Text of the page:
Teach the value of others

This is my final post on child-centered parenting. Here I will discuss one of the most fundamental consequences of making your child the center of your family: selfishness. In my previous post on the topic, I said:

“Child-centered parenting fosters innate selfishness and reduces the significance of morality. The child often feels he is above morality.”

The child rules

The fundamental idea behind child-centered parenting is that the child has all the power in the family. The child decides what he wants to do and when he wants to do it. The child decides what he will eat and how he will dress. The child decides how he will treat others. Giving the child so much power at such a young age encourages selfishness. It encourages the child to think only of himself.

Two sides of the coin: me vs. we

There are two important factors when it comes to selfishness. Not only is the selfish child only concerned with himself, but he also has little regard for others. On the “me” side of the equation, the selfish child is most concerned about his own needs and wants. More importantly, on the “we” side of the equation, he won’t let others stand in his way when satisfying those needs and wants. While selfishness should be discouraged, the lack of concern for others is most damaging. When you juxtapose the two, you see the difference:

  • Selfish: Hordes his toys.
  • Disregard for others: Steals toys.
  • Selfish: Is consumed by the idea of getting gifts (especially at birthdays and Christmas).
  • Disregard for others: Shows no appreciation to the giver or for the act of giving.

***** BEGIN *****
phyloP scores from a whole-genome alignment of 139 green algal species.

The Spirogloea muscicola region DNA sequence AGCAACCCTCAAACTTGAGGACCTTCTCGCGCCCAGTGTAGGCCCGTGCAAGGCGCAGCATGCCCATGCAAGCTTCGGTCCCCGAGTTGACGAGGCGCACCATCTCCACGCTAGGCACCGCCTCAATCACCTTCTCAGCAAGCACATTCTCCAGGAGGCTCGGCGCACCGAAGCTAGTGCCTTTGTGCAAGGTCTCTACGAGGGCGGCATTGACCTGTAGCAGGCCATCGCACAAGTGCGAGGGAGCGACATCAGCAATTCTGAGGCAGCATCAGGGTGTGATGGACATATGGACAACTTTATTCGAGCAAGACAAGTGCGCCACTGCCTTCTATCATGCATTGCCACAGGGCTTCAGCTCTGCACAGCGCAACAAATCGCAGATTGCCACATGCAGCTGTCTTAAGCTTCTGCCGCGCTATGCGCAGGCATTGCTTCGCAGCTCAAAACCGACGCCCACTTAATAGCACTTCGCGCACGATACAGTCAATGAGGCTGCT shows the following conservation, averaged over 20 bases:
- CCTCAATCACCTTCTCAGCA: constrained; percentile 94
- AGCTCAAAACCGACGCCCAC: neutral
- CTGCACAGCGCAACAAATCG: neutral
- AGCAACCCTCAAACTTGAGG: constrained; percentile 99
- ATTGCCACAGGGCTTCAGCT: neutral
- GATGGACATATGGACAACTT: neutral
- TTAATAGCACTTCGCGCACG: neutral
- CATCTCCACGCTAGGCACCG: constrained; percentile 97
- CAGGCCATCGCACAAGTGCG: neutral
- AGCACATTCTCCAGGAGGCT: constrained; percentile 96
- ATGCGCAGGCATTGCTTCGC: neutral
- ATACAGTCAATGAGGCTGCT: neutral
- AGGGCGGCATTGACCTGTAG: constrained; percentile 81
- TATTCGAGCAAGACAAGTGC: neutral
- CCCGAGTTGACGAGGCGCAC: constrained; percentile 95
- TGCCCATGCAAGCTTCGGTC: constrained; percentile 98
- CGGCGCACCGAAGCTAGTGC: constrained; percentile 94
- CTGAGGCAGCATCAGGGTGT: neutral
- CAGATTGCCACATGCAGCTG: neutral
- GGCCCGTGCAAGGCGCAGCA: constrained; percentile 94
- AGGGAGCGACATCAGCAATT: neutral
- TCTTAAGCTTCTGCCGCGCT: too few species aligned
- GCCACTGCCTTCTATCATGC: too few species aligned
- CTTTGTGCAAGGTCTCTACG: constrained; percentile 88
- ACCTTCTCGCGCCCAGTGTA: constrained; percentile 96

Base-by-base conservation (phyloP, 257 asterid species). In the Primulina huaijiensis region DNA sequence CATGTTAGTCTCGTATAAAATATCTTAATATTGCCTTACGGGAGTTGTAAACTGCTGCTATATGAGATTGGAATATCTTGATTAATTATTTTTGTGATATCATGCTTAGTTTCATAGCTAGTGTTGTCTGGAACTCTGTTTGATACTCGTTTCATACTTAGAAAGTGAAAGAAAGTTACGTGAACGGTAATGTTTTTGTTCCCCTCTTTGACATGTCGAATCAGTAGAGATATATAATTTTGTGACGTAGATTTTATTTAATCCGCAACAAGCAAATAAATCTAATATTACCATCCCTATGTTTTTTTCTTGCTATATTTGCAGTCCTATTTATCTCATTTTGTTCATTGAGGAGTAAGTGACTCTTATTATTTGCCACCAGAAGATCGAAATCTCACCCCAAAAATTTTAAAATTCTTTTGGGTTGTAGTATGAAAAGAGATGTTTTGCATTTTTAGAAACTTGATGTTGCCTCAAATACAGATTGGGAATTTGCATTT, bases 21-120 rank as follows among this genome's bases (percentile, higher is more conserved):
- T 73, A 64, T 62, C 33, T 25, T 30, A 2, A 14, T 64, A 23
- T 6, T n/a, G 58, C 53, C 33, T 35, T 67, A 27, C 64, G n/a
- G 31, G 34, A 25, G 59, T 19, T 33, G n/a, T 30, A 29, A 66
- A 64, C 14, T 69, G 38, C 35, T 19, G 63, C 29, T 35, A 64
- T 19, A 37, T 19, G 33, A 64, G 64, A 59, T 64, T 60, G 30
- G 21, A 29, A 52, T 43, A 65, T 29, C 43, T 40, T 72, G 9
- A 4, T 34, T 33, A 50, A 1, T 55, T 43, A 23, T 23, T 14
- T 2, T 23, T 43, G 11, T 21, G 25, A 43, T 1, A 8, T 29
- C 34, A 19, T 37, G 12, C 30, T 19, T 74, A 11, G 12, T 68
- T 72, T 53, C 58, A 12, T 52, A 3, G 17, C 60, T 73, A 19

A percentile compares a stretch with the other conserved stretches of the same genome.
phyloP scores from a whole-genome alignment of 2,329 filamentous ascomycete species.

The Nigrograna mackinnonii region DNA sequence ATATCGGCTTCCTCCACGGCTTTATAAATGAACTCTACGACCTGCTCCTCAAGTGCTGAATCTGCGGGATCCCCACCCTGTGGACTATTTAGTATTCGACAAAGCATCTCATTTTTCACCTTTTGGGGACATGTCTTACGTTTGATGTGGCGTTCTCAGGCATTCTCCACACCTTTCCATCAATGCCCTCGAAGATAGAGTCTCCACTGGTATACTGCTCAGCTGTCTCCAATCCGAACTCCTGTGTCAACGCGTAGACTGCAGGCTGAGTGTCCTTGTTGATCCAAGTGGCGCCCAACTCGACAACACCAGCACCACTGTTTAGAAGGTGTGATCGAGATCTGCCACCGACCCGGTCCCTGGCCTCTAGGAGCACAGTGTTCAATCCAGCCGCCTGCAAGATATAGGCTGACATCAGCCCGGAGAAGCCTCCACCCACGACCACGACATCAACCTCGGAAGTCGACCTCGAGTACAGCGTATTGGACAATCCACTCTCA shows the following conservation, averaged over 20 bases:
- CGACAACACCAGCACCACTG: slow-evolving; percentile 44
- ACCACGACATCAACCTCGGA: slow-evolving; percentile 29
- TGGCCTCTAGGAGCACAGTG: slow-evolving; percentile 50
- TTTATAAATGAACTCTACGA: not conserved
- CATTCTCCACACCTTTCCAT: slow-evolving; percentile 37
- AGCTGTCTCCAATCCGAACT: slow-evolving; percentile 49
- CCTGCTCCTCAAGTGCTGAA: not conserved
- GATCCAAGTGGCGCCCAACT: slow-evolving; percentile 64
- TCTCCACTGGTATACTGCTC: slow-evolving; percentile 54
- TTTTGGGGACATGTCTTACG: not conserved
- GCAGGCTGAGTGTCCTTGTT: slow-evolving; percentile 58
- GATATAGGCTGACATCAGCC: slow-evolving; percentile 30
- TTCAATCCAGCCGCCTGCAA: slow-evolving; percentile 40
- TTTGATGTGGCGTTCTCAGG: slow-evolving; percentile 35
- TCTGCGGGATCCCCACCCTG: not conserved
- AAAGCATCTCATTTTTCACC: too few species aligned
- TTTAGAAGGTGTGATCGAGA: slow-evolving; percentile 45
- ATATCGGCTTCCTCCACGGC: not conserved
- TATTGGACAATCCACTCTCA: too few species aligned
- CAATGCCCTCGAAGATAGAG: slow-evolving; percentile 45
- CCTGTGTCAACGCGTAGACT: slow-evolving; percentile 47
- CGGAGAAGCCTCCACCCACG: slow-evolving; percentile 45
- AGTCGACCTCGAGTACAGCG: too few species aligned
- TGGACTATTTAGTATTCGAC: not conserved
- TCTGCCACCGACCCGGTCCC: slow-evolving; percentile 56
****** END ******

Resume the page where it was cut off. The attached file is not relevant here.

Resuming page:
• Selfish: Always wants to win.
  • Disregard for others: Will cheat at a game of Candyland and even gloat about his win.

Morality becomes a non-issue

One of the most dangerous effects of a lack of concern for others is that it makes morality unimportant. When a child is only concerned with himself and his own needs, morality becomes a non-issue. The child disregards any moral directives that are opposed to his own beliefs and desires. For example,

  • A child who has little loyalty to others will see no harm in lying.
  • A child who doesn’t consider the dominion of others will have no problem stealing.
  • A child who feels he is above “the system” (school, work, etc.) will cheat the system.

For this child, his own wants and needs take precedence over any moral direction he may receive. Those around him may attempt to teach morality, but if the basic concern for others is not there, the moral teachings simply won’t take hold.

What can a parent do?

The best way to teach morality to your child is to teach him to value others. And the best way to teach him to value others is to show him that he is not the center of the universe. Teach him that everyone in our lives holds a special place in our hearts and that they are to be valued and accepted for who they are (not for what they offer). Show him that the actions he commits against others damage the relationships that we have with those people. Teach him that if we want to be cared for, we must care for others.

Here are some ideas you can use in your daily life to encourage your child to value others:

  • Model the behavior you want to see in your child. Don’t lie, cheat or steal. Even the smallest transgression will get noticed.
  • Teach your child how to interact with others by sharing, taking turns, being honest, etc.
  • Encourage your child to thank others for any act of kindness.
  • Let your child lose at a game of Candyland. Teach him how to lose gracefully.
  • Teach him the value of playing by the rules. Let him make the mistake of breaking a rule and receiving the consequence. Don’t bail him out or make excuses for him.
  • Show him through your words and actions that adults and others in authority are to be respected.
  • Teach him how to handle disappointment by saying no to his requests. The earlier he learns this the better off he will be.

Almost any experience in your child’s life can be a lesson in the value of others. Use it to your advantage.

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